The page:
Yes. This is the only name we've used for this game

It’s possible that right now, a pizza, pop, and Wonderstruck scented room has a lively game of “Kiss, Marry, Kill” featuring the three Prince Chris’s of Hollywood  (Hemsworth, Pratt, and Evans). For those not familiar with the game, someone names three people, (celebrities, fictional characters, etc.) and the group decides which one they would choose to kiss, marry or kill. Odds are, being the consummate professional, you aren’t playing such mindless games. Lucky for you, I’m not above such distractions.  So for the L & D professional who hasn’t played a version of this game in a while, I offer three rounds of  Learning and Development Kiss Marry Kill. Oh, and for the record, Kiss Hemsworth, Marry Pratt and, well, sorry Evans. On to round one!

Visual Auditory and Kinesthetic

Many of you have probably heard of  Visual, Auditory and Kinesthetic (VAK) “learning styles.” Generally speaking, these styles are said to reflect the preferred method of how a learner receives, processes and learns information. Instructional designers try to classify audiences into certain styles and optimize the learning experience to fit into a visual, auditory or kinesthetic format. Here’s the thing, research suggests there is no evidence that knowing a person’s  learning style leads to better learning outcomes*. Certainly, we should incorporate a strong design that includes seeing, hearing and hands-on elements to session activities and materials.

That said, humans are overwhelmingly visual creatures. A picture really does say what words often fail to communicate. Think about international street signs. Because of language barriers, they have to communicate potential danger, community laws and traffic information with little to no words. And for the most part, they do it. Duck crossings are recognized everywhere.**

Duck Crossing
I stand corrected

Joan Jett asked the world if we “wanna touch” back in 1981. Research in L & D since has resoundingly responded, “Yeah. Oh Yeah!”  Learners like to use their hands. Especially if it helps demonstrate a skill or process. Be it games, puzzles, or simple stress toys, giving learners something to touch and use is a great way to make learning stick.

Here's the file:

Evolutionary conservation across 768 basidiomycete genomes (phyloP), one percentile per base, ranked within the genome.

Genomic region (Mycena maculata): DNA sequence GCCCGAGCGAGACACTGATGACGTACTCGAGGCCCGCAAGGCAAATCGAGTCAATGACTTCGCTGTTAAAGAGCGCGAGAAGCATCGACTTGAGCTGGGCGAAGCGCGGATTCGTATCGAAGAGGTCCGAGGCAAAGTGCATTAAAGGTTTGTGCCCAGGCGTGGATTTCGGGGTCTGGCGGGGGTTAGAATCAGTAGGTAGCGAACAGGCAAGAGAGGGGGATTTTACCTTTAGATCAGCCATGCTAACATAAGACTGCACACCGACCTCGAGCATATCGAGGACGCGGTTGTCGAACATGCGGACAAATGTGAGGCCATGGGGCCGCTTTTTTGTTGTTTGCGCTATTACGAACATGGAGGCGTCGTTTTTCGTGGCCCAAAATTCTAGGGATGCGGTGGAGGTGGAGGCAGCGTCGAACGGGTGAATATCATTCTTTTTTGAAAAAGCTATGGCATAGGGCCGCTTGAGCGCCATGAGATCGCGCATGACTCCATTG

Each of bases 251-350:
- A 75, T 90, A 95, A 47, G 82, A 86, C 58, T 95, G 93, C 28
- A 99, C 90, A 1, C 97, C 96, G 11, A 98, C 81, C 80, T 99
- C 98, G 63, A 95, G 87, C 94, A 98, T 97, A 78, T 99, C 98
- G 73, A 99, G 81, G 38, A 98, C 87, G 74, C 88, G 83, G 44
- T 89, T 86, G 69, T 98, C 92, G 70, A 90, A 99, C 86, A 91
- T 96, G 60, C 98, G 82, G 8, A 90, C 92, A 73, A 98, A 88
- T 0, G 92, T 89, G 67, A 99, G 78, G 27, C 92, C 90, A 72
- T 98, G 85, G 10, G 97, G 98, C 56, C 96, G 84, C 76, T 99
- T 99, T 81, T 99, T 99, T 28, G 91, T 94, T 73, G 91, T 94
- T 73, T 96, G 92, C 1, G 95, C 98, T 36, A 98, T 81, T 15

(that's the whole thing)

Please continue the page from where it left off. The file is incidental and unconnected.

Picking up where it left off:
Final Verdict: Kiss Kinesthetic, Marry Visual and Kill Auditory

In-Person, Online and Blended

Quick: Without Googling it, what’s the name of Charlie Brown’s teacher? The image of Peppermint Patty nodding off in class while listening to Miss “Trombone Sounds” has come to represent an in-person classroom, even for adult learners. Allow me to suggest before we go on to sing the praises of E-Learning technology, that that assessment is not entirely fair. (Miss Othmar. Her name is Miss Othmar.)

Despite what you may have heard, in-person communication is still highly effective, produces outstanding results and provides memorable experiences.

Despite what you may have heard, in-person communication is still highly effective, produces outstanding results and provides memorable experiences. Frankly, for high-level critical thinking, interpersonal skills, and team building, a physical classroom is the ultimate learning experience. Plus, it’s the form of delivering training most of us learned to do first. You always remember your first.

That said, this game doesn’t allow for sentimentality. The obvious long-term program delivery choice is a blended classroom approach. As Learning and Development needs continue their global expansion, our industry relies on technology to reach varied audiences in disperse locations.

Final Verdict: Kiss Classroom, Marry Blended and Kill Online Only

Two Truths and a Lie, Audience BINGO, and Introduce Someone Else



Who doesn’t love taking frozen water and attacking it with a hammer? Icebreakers are a learning and development staple. A staple many participants have either seen and have grown tired of playing for yet another workshop or class, or have enjoyed them so much they have pains of anticipation for the next session when they can use a more creative “lie.”  The three listed above are some of the simplest, and therefore most used, icebreakers in our industry.


“Two truths” is great until that one person over shares (thankfully shares?):

  • “My parents literally abandoned me while I rode the teacups at Disney”
  • “I have a tattoo of Hervé Villechaize somewhere on my body and I’m unable to see it.”
  • “My favorite movie is ‘The Hottie and the Nottie‘”

Introducing another participant, while saying something awesome about them, builds morale and is extremely easy to do. However, it feels too much like the old “Okay everybody, state your name and say why you’re here.” yawner.

Final Verdict: Kiss “Two Truths,” Marry “BINGO” and Kill “Introduce Someone”

Tell me how wrong I am or what are better suggestions for the game in the comments below. Leave a comment below and have a chance to win our monthly giveaway.

*Biech, E. 2017. The Art and Science of Training. Alexandria, VA: ATD Press.
**I have no proof of this.

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